North American Free Trade Agreement (NAFTA)
Notes of Interpretation of Certain Chapter 11 Provisions (NAFTA Free Trade Commission, July 31, 2001)
Having reviewed the operation of proceedings conducted under Chapter Eleven of the North American Free Trade Agreement, the Free Trade Commission hereby adopts the following interpretations of Chapter Eleven in order to clarify and reaffirm the meaning of certain of its provisions:
1. Access to documents
a. Nothing in the NAFTA imposes a general duty of confidentiality on the disputing parties to a Chapter Eleven arbitration, and, subject to the application of Article 1137(4), nothing in the NAFTA precludes the Parties from providing public access to documents submitted to, or issued by, a Chapter Eleven tribunal.
b. In the application of the foregoing:
- i. In accordance with Article 1120(2), the NAFTA Parties agree that nothing in the relevant arbitral rules imposes a general duty of confidentiality or precludes the Parties from providing public access to documents submitted to, or issued by, Chapter Eleven tribunals, apart from the limited specific exceptions set forth expressly in those rules.
- ii. Each Party agrees to make available to the public in a timely manner all documents submitted to, or issued by, a Chapter Eleven tribunal, subject to redaction of:
- a. confidential business information;
- b. information which is privileged or otherwise protected from disclosure under the Party's domestic law; and
- c. information which the Party must withhold pursuant to the relevant arbitral rules, as applied.
- iii. The Parties reaffirm that disputing parties may disclose to other persons in connection with the arbitral proceedings such unredacted documents as they consider necessary for the preparation of their cases, but they shall ensure that those persons protect the confidential information in such documents.
- iv. The Parties further reaffirm that the Governments of Canada, the United Mexican States and the United States of America may share with officials of their respective federal, state or provincial governments all relevant documents in the course of dispute settlement under Chapter Eleven of NAFTA, including confidential information.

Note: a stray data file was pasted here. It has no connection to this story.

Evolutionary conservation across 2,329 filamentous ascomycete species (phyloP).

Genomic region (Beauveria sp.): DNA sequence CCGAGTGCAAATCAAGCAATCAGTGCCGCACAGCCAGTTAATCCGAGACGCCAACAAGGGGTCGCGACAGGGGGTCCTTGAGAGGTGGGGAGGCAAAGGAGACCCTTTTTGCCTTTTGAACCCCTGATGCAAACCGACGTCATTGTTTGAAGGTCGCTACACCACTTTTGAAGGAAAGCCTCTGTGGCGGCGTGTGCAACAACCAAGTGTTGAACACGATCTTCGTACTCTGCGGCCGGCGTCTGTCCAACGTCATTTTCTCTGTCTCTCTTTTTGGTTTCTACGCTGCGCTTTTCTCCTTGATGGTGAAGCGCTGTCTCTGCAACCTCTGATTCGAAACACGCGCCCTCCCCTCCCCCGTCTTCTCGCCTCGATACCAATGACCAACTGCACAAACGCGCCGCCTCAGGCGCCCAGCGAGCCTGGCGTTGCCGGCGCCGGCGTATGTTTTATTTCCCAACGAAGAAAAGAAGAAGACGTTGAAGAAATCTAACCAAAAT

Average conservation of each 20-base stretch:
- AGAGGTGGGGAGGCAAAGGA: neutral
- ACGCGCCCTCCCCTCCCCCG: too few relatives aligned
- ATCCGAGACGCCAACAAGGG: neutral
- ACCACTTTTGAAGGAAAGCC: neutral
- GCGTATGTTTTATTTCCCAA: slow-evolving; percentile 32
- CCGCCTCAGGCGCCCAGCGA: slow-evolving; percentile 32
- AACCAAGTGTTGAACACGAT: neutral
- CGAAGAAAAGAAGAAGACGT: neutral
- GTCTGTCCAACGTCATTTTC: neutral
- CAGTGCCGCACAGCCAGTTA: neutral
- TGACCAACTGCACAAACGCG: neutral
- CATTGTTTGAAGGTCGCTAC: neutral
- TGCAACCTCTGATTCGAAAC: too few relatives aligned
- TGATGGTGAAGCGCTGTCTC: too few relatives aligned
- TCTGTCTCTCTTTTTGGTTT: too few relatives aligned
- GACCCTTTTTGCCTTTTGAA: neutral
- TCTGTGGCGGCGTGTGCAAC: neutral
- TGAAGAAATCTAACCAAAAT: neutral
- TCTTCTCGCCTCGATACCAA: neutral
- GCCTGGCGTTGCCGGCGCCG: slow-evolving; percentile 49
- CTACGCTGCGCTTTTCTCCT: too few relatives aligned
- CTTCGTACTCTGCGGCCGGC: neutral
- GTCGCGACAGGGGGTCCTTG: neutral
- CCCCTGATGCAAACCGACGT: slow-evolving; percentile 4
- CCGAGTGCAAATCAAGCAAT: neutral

c. The Parties confirm that nothing in this interpretation shall be construed to require any Party to furnish or allow access to information that it may withhold in accordance with Articles 2102 or 2105.
2. Minimum Standard of Treatment in Accordance with International Law
1. Article 1105(1) prescribes the customary international law minimum standard of treatment of aliens as the minimum standard of treatment to be afforded to investments of investors of another Party.
2. The concepts of "fair and equitable treatment" and "full protection and security" do not require treatment in addition to or beyond that which is required by the customary international law minimum standard of treatment of aliens.
3. A determination that there has been a breach of another provision of the NAFTA, or of a separate international agreement, does not establish that there has been a breach of Article 1105(1).
The adoption by the Free Trade Commission of this or any future interpretation shall not be construed as indicating an absence of agreement among the NAFTA Parties about other matters of interpretation of the Agreement.
Done in triplicate at Washington, D.C., on the 31st day of July, 2001, in the English, French and Spanish languages, each text being equally authentic.
For the Government of the United States of America
Robert B. Zoellick, United States Trade Representative
For the Government of the United Mexican States
Luis Ernesto Derbez Bautista, Secretary of Economy
For the Government of Canada
Pierre S. Pettigrew, Minister for International Trade
- Date Modified: